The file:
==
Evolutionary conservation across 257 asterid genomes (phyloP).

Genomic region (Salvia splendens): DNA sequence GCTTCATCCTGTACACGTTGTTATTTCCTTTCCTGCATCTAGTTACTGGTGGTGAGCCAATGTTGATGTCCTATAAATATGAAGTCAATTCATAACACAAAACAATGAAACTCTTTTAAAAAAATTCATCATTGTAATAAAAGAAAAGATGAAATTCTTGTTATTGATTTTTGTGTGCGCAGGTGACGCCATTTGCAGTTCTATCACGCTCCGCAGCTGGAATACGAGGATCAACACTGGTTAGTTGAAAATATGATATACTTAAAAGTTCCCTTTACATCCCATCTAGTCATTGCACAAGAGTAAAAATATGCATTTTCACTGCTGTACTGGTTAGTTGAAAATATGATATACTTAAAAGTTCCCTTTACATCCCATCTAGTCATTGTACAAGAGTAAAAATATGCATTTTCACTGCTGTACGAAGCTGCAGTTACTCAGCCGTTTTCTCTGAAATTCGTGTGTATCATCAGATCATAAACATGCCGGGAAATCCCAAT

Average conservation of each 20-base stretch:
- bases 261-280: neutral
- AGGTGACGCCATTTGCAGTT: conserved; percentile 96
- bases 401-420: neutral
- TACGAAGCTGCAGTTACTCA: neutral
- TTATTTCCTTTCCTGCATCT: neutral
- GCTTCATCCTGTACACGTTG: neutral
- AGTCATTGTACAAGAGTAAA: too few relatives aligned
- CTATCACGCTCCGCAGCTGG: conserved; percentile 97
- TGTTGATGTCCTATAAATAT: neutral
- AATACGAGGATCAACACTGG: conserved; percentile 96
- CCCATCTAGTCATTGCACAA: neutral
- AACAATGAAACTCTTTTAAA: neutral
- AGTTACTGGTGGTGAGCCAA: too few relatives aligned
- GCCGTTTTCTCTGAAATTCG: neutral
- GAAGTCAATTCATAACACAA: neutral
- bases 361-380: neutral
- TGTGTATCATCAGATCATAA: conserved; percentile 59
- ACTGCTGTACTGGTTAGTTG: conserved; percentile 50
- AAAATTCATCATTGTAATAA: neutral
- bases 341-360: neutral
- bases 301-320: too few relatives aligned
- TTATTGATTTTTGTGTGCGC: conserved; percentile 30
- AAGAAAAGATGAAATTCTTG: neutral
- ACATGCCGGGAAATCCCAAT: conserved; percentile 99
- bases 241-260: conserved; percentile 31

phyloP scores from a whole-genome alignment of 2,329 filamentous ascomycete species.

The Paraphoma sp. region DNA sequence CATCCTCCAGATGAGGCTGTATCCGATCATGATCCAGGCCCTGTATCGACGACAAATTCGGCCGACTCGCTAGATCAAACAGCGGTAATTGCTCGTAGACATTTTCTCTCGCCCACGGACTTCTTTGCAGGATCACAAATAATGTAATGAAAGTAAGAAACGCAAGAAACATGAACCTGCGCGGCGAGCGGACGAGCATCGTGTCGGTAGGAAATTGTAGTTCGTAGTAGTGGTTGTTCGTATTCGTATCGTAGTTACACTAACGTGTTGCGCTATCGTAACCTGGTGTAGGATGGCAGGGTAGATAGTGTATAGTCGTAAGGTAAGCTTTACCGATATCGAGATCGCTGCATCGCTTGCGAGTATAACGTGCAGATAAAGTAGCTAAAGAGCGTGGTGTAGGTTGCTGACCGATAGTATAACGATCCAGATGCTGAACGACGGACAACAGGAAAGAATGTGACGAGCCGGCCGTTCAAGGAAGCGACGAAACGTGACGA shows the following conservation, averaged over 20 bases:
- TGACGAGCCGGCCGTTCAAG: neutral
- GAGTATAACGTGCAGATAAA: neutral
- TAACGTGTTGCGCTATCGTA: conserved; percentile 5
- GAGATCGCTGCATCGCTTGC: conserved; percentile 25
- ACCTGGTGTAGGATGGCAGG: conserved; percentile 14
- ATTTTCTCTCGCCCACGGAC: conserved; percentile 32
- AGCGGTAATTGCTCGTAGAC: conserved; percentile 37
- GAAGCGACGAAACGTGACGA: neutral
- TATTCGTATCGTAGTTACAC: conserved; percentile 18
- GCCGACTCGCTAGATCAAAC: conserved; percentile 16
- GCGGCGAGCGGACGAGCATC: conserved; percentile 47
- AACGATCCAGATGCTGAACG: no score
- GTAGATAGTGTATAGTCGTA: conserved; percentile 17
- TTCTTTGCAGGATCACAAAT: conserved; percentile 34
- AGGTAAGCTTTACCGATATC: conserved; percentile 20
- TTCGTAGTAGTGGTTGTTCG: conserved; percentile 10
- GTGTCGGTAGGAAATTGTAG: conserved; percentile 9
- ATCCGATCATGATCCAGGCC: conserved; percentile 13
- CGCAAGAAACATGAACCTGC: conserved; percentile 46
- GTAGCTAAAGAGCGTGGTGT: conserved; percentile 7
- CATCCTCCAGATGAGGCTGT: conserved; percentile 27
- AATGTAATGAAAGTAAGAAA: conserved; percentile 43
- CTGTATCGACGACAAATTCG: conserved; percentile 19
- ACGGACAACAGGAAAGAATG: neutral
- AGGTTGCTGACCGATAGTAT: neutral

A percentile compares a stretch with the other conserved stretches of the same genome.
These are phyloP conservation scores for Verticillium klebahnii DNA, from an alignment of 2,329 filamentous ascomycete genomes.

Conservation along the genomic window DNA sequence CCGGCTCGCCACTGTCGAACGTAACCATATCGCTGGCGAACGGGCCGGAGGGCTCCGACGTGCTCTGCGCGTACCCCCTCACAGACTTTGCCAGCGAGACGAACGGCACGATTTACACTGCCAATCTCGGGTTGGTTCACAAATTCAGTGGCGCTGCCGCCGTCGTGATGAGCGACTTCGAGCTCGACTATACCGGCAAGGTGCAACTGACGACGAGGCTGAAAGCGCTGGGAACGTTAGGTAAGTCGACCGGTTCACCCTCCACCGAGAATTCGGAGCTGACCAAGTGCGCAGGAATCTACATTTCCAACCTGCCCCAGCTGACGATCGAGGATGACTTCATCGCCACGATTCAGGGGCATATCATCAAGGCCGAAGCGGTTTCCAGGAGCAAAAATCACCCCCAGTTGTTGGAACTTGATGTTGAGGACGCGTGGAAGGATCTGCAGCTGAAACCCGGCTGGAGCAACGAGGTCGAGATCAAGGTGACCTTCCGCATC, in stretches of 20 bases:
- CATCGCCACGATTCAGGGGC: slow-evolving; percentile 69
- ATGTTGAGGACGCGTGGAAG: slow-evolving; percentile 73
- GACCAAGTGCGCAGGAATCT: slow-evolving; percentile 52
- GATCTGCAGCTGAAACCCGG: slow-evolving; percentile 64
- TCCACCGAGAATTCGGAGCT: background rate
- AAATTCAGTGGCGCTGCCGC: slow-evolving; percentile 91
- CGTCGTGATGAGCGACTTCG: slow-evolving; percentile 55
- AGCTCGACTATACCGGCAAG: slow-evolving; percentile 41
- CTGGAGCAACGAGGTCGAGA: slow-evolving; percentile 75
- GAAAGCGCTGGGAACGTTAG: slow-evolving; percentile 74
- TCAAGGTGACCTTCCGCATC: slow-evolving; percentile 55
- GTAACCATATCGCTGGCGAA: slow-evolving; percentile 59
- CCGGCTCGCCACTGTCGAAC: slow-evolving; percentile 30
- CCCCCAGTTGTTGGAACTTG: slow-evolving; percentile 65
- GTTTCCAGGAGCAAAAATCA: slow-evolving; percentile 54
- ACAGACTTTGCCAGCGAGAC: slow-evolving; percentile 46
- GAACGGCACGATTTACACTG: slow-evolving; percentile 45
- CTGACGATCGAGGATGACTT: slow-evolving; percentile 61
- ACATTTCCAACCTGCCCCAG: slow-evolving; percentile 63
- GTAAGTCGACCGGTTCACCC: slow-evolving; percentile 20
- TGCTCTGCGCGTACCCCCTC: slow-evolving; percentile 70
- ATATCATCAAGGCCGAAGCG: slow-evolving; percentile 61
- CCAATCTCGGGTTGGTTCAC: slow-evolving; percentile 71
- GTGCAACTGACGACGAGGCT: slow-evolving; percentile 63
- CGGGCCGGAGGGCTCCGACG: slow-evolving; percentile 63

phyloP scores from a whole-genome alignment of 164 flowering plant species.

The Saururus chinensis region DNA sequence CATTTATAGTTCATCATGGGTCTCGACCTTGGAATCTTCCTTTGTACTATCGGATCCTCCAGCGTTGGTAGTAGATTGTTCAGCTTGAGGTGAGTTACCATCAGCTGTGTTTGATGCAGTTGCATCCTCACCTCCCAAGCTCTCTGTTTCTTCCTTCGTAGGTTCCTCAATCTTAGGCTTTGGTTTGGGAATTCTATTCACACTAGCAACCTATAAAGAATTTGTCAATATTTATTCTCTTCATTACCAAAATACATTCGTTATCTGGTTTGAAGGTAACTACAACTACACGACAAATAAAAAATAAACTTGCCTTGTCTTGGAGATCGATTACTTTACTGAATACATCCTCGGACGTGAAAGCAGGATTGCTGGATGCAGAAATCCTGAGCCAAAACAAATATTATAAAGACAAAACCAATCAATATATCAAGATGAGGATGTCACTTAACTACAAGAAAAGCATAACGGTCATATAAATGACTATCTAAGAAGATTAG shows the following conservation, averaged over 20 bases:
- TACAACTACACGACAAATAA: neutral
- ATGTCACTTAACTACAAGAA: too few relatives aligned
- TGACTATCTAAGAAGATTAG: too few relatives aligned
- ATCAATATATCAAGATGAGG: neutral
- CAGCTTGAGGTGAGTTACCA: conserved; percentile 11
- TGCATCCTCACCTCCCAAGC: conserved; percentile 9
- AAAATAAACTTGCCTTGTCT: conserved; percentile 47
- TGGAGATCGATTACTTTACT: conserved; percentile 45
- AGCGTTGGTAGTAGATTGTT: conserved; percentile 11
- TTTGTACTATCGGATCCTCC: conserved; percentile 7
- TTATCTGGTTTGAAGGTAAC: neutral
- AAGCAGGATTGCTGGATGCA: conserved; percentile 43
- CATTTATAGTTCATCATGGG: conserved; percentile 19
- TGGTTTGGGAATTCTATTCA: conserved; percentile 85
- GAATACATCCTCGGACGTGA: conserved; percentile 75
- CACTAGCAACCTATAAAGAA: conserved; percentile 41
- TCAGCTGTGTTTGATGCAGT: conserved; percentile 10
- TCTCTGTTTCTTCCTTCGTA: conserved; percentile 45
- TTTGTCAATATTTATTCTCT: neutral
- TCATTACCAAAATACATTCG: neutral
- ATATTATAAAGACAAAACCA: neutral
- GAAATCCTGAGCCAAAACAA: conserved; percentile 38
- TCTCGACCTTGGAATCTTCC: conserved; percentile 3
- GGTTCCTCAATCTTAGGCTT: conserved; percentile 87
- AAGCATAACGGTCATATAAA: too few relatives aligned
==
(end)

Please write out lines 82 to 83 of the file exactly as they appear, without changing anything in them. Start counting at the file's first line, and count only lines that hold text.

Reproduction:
- GTGCAACTGACGACGAGGCT: slow-evolving; percentile 63
- CGGGCCGGAGGGCTCCGACG: slow-evolving; percentile 63